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August 21, 2018

Comments

Hey Kevin,

I didn't see anywhere your article a post of the brief by the St. Regis Mohawk Tribe. Having the posted brief would be helpful.

Fixed. Thanks, EG

Hey Kevin,

You most welcome, but you deserve the thanks, not me, for posting the brief.

Brief, page 7:

The panel’s decision effectively abrogated all sovereign immunity in IPRs. Although the panel stated that its decision was limited to the assertion of tribal immunity (Add.12), the panel’s holding turns entirely on the inherent attributes of the IPR proceeding itself. Those attributes are the same for all IPRs, and thus the panel’s decision effectively bars States and even federal agencies, such as NASA, HHS, the U.S. Army, and the U.S. Navy, which are some of nation’s most prolific patent filers, from asserting sovereign immunity in IPRs brought against them as patent owners.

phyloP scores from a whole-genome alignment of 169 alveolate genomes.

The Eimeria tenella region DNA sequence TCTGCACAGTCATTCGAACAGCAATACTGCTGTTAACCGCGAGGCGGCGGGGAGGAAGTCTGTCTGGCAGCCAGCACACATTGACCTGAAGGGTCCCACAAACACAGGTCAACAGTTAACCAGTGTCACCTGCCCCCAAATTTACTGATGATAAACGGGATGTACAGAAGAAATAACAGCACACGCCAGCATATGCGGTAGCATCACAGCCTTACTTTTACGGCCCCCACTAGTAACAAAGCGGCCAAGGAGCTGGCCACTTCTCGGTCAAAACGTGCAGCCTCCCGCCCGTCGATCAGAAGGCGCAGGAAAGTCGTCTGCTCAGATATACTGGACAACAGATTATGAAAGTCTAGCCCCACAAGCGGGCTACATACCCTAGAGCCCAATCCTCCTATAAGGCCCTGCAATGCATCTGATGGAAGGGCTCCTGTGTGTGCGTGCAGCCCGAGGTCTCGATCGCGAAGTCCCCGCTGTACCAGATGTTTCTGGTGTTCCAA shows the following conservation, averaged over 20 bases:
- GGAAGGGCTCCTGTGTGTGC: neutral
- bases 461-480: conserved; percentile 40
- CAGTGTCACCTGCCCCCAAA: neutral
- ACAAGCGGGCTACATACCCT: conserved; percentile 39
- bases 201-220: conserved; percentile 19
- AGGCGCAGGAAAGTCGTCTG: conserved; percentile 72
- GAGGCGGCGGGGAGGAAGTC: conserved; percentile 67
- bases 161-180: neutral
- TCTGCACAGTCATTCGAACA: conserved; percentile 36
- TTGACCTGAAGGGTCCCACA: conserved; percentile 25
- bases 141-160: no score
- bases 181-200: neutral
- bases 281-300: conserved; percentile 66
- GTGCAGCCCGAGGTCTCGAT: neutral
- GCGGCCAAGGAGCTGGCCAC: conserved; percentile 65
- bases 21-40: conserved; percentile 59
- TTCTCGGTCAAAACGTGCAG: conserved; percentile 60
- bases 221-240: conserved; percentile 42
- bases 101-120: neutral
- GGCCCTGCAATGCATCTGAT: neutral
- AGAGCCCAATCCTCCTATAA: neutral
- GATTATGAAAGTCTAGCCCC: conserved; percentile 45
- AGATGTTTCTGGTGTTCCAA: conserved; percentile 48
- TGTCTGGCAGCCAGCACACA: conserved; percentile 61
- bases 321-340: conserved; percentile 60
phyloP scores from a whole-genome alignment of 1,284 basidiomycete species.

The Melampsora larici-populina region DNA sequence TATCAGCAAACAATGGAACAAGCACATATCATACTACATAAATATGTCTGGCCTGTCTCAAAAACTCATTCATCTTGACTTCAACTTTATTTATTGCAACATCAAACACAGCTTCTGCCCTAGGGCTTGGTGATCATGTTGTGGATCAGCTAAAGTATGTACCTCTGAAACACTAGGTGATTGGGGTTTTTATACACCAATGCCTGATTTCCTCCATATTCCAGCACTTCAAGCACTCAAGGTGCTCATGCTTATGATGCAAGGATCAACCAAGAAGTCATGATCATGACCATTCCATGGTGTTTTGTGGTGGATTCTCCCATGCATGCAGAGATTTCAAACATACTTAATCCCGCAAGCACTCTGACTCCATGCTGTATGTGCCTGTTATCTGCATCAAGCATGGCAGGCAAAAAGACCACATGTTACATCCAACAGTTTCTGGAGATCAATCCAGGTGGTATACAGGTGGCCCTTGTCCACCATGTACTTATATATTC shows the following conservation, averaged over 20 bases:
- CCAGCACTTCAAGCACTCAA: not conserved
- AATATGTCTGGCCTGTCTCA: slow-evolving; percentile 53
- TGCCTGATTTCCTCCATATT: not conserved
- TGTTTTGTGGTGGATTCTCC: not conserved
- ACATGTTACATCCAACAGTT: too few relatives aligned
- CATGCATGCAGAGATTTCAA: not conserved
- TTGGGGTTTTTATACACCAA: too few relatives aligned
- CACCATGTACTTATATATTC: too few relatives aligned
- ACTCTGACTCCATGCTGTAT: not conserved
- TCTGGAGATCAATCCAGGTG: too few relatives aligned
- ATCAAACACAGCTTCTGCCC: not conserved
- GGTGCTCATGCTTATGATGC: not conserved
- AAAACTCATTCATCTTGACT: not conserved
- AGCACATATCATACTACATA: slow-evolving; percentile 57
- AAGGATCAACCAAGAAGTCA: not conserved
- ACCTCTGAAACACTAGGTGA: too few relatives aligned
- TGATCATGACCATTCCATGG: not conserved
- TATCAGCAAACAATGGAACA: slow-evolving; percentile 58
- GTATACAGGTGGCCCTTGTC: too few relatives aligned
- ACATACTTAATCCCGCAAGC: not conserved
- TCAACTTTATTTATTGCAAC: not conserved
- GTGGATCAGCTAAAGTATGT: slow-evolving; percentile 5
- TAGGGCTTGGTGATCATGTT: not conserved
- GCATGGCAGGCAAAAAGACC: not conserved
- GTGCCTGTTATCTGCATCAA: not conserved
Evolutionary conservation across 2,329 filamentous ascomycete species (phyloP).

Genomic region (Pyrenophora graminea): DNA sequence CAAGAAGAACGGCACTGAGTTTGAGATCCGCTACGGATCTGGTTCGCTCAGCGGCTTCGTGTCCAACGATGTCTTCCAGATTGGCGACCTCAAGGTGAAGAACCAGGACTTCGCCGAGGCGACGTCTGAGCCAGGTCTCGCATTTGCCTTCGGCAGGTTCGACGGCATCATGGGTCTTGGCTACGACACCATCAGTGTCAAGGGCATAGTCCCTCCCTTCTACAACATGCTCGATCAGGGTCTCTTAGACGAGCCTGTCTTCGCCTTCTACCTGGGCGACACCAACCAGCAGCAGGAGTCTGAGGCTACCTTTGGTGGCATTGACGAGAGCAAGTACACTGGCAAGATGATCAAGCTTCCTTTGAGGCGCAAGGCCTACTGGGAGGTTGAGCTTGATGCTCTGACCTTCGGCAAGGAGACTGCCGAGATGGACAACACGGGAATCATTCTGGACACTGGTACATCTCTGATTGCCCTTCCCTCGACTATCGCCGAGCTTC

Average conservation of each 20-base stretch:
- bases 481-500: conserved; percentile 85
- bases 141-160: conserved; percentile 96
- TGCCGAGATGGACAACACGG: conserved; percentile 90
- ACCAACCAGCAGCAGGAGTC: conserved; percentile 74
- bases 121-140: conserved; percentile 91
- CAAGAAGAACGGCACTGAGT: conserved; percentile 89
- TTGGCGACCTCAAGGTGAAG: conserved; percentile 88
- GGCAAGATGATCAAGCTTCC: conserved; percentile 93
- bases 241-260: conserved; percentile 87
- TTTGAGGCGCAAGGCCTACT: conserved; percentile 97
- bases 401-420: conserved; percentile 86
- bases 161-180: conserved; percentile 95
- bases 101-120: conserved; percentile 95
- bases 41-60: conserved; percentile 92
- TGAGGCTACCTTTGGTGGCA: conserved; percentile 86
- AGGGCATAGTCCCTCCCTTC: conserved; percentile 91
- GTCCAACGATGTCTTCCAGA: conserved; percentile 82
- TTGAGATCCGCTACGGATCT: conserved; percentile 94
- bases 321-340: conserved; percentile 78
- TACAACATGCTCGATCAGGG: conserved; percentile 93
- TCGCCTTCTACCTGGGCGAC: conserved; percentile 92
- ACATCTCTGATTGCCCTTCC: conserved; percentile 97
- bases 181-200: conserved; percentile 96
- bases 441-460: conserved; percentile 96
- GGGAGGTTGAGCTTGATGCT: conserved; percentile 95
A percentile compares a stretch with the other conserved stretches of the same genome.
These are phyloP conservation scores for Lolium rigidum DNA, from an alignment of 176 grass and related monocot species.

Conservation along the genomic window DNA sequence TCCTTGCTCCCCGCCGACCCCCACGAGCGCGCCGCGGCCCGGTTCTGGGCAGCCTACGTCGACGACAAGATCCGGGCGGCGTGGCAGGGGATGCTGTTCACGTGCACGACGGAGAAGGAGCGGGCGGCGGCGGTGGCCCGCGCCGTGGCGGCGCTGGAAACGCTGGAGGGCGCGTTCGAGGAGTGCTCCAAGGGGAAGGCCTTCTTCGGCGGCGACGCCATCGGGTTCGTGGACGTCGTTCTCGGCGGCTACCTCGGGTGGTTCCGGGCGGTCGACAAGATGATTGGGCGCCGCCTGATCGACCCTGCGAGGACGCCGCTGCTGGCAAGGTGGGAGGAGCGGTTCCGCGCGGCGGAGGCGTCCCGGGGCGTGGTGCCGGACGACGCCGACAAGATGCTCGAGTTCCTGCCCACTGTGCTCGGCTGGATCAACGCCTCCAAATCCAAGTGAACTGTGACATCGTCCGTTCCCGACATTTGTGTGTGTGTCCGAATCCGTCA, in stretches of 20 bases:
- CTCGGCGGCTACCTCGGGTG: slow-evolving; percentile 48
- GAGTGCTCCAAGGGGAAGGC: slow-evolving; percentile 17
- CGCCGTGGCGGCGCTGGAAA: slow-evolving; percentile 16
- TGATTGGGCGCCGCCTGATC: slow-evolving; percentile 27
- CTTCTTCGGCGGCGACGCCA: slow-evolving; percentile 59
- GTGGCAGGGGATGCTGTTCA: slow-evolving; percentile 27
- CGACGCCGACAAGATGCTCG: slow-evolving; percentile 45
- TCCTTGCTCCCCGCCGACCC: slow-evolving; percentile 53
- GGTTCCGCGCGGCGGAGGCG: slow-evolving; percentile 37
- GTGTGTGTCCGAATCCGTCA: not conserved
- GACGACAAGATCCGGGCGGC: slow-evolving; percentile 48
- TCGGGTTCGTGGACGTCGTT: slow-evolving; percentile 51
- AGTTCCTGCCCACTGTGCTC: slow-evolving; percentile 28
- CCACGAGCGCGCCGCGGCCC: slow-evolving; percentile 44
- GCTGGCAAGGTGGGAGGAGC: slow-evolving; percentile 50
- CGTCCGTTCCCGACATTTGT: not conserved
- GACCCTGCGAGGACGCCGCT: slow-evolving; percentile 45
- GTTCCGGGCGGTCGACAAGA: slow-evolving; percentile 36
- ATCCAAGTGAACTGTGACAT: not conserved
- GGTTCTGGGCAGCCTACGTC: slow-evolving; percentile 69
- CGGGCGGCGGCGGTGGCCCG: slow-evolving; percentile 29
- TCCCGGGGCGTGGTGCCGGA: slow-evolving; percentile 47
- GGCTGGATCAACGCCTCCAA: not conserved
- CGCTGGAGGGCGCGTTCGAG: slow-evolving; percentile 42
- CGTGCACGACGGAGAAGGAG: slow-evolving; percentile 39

Well you know the cert petition is just a foregone conclusion, so ultimately it will be the Supreme Court who decides. Should the Federal Circuit apply the same logic to the state university case, it will just give the Court a reason to combine the two cases and decide them together.

Dr. Noonan,

But has not the CAFC ruled differently in regards to State immunity?

Is there not (already) a type of "circuit-split" WITHIN the CAFC?

Is the (current) "State" case necessary to be combined?

The PTAB has ruled differently on State sovereign immunity, and also ruled that immunity was waived when the patents were asserted in district court litigation (raising the issue of whether actions in one forum (an Article III court) can waive sovereign immunity in a different, Article I, forum). The court will have the opportunity to treat tribal and sovereign immunity the same (or differently), and then the Supreme Court will have the opportunity to speak to whether either immunity protects against IPRs.

The comments to this entry are closed.

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